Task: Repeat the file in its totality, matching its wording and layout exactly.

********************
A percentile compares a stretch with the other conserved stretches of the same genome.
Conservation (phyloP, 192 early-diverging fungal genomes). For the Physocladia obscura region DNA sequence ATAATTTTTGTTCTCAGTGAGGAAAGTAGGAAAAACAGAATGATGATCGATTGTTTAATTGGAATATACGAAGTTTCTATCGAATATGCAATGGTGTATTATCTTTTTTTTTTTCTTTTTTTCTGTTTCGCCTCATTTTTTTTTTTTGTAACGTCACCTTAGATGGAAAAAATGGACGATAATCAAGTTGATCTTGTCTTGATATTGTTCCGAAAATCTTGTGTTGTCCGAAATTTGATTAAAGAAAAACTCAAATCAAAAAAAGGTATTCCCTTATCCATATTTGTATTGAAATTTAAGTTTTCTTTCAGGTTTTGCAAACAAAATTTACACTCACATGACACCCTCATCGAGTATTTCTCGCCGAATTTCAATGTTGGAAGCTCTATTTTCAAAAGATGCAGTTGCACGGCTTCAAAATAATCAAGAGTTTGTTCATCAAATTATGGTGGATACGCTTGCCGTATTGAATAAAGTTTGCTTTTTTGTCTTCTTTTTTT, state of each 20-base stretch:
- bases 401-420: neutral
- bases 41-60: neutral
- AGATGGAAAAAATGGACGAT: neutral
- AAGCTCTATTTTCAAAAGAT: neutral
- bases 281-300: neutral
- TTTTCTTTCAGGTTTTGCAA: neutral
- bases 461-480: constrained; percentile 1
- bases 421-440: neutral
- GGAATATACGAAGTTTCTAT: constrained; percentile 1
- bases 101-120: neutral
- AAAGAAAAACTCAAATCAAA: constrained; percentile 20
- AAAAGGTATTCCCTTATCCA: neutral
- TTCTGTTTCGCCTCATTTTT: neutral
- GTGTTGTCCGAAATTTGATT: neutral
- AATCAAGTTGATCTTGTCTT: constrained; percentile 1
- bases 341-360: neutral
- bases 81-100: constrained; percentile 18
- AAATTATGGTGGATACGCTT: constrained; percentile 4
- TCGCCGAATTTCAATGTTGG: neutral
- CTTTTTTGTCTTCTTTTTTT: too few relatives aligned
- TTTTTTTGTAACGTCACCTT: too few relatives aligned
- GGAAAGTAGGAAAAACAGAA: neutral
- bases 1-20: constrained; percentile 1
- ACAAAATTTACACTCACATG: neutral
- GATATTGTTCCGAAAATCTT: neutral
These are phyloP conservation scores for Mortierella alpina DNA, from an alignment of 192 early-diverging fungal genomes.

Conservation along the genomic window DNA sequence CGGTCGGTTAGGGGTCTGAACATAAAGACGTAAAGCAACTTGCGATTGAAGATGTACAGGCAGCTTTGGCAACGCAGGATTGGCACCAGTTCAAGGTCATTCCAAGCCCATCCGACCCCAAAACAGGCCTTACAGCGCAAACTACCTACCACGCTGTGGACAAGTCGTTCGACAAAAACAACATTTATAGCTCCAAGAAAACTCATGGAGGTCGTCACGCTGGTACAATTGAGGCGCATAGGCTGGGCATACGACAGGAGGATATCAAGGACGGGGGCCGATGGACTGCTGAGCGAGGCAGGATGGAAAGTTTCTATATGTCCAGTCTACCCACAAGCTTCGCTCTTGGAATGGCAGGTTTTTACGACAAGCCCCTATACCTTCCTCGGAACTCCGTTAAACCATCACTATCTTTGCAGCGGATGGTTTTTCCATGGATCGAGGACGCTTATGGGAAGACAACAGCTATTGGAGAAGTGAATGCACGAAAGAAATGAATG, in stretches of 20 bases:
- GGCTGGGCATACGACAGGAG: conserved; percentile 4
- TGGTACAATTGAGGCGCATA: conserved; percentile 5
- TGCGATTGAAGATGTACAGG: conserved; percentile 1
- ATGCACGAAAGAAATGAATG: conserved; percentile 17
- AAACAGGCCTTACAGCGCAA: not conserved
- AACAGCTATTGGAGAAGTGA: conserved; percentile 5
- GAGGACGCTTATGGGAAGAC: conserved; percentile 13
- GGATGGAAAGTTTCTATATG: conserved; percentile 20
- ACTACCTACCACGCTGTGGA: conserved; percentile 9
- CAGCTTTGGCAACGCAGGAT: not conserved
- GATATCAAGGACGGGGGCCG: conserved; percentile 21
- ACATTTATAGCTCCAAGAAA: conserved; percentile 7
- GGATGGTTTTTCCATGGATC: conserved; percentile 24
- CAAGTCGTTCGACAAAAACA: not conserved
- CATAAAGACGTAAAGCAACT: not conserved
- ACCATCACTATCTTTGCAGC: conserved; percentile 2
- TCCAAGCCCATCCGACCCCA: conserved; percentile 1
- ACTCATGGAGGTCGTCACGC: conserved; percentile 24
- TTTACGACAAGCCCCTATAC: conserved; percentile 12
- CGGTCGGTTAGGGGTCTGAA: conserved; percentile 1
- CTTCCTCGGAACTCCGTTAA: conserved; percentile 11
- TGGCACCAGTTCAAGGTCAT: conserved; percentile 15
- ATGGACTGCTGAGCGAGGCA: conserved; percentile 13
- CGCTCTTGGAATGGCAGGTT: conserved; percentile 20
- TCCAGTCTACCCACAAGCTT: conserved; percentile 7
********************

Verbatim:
A percentile compares a stretch with the other conserved stretches of the same genome.
Conservation (phyloP, 192 early-diverging fungal genomes). For the Physocladia obscura region DNA sequence ATAATTTTTGTTCTCAGTGAGGAAAGTAGGAAAAACAGAATGATGATCGATTGTTTAATTGGAATATACGAAGTTTCTATCGAATATGCAATGGTGTATTATCTTTTTTTTTTTCTTTTTTTCTGTTTCGCCTCATTTTTTTTTTTTGTAACGTCACCTTAGATGGAAAAAATGGACGATAATCAAGTTGATCTTGTCTTGATATTGTTCCGAAAATCTTGTGTTGTCCGAAATTTGATTAAAGAAAAACTCAAATCAAAAAAAGGTATTCCCTTATCCATATTTGTATTGAAATTTAAGTTTTCTTTCAGGTTTTGCAAACAAAATTTACACTCACATGACACCCTCATCGAGTATTTCTCGCCGAATTTCAATGTTGGAAGCTCTATTTTCAAAAGATGCAGTTGCACGGCTTCAAAATAATCAAGAGTTTGTTCATCAAATTATGGTGGATACGCTTGCCGTATTGAATAAAGTTTGCTTTTTTGTCTTCTTTTTTT, state of each 20-base stretch:
- bases 401-420: neutral
- bases 41-60: neutral
- AGATGGAAAAAATGGACGAT: neutral
- AAGCTCTATTTTCAAAAGAT: neutral
- bases 281-300: neutral
- TTTTCTTTCAGGTTTTGCAA: neutral
- bases 461-480: constrained; percentile 1
- bases 421-440: neutral
- GGAATATACGAAGTTTCTAT: constrained; percentile 1
- bases 101-120: neutral
- AAAGAAAAACTCAAATCAAA: constrained; percentile 20
- AAAAGGTATTCCCTTATCCA: neutral
- TTCTGTTTCGCCTCATTTTT: neutral
- GTGTTGTCCGAAATTTGATT: neutral
- AATCAAGTTGATCTTGTCTT: constrained; percentile 1
- bases 341-360: neutral
- bases 81-100: constrained; percentile 18
- AAATTATGGTGGATACGCTT: constrained; percentile 4
- TCGCCGAATTTCAATGTTGG: neutral
- CTTTTTTGTCTTCTTTTTTT: too few relatives aligned
- TTTTTTTGTAACGTCACCTT: too few relatives aligned
- GGAAAGTAGGAAAAACAGAA: neutral
- bases 1-20: constrained; percentile 1
- ACAAAATTTACACTCACATG: neutral
- GATATTGTTCCGAAAATCTT: neutral
These are phyloP conservation scores for Mortierella alpina DNA, from an alignment of 192 early-diverging fungal genomes.

Conservation along the genomic window DNA sequence CGGTCGGTTAGGGGTCTGAACATAAAGACGTAAAGCAACTTGCGATTGAAGATGTACAGGCAGCTTTGGCAACGCAGGATTGGCACCAGTTCAAGGTCATTCCAAGCCCATCCGACCCCAAAACAGGCCTTACAGCGCAAACTACCTACCACGCTGTGGACAAGTCGTTCGACAAAAACAACATTTATAGCTCCAAGAAAACTCATGGAGGTCGTCACGCTGGTACAATTGAGGCGCATAGGCTGGGCATACGACAGGAGGATATCAAGGACGGGGGCCGATGGACTGCTGAGCGAGGCAGGATGGAAAGTTTCTATATGTCCAGTCTACCCACAAGCTTCGCTCTTGGAATGGCAGGTTTTTACGACAAGCCCCTATACCTTCCTCGGAACTCCGTTAAACCATCACTATCTTTGCAGCGGATGGTTTTTCCATGGATCGAGGACGCTTATGGGAAGACAACAGCTATTGGAGAAGTGAATGCACGAAAGAAATGAATG, in stretches of 20 bases:
- GGCTGGGCATACGACAGGAG: conserved; percentile 4
- TGGTACAATTGAGGCGCATA: conserved; percentile 5
- TGCGATTGAAGATGTACAGG: conserved; percentile 1
- ATGCACGAAAGAAATGAATG: conserved; percentile 17
- AAACAGGCCTTACAGCGCAA: not conserved
- AACAGCTATTGGAGAAGTGA: conserved; percentile 5
- GAGGACGCTTATGGGAAGAC: conserved; percentile 13
- GGATGGAAAGTTTCTATATG: conserved; percentile 20
- ACTACCTACCACGCTGTGGA: conserved; percentile 9
- CAGCTTTGGCAACGCAGGAT: not conserved
- GATATCAAGGACGGGGGCCG: conserved; percentile 21
- ACATTTATAGCTCCAAGAAA: conserved; percentile 7
- GGATGGTTTTTCCATGGATC: conserved; percentile 24
- CAAGTCGTTCGACAAAAACA: not conserved
- CATAAAGACGTAAAGCAACT: not conserved
- ACCATCACTATCTTTGCAGC: conserved; percentile 2
- TCCAAGCCCATCCGACCCCA: conserved; percentile 1
- ACTCATGGAGGTCGTCACGC: conserved; percentile 24
- TTTACGACAAGCCCCTATAC: conserved; percentile 12
- CGGTCGGTTAGGGGTCTGAA: conserved; percentile 1
- CTTCCTCGGAACTCCGTTAA: conserved; percentile 11
- TGGCACCAGTTCAAGGTCAT: conserved; percentile 15
- ATGGACTGCTGAGCGAGGCA: conserved; percentile 13
- CGCTCTTGGAATGGCAGGTT: conserved; percentile 20
- TCCAGTCTACCCACAAGCTT: conserved; percentile 7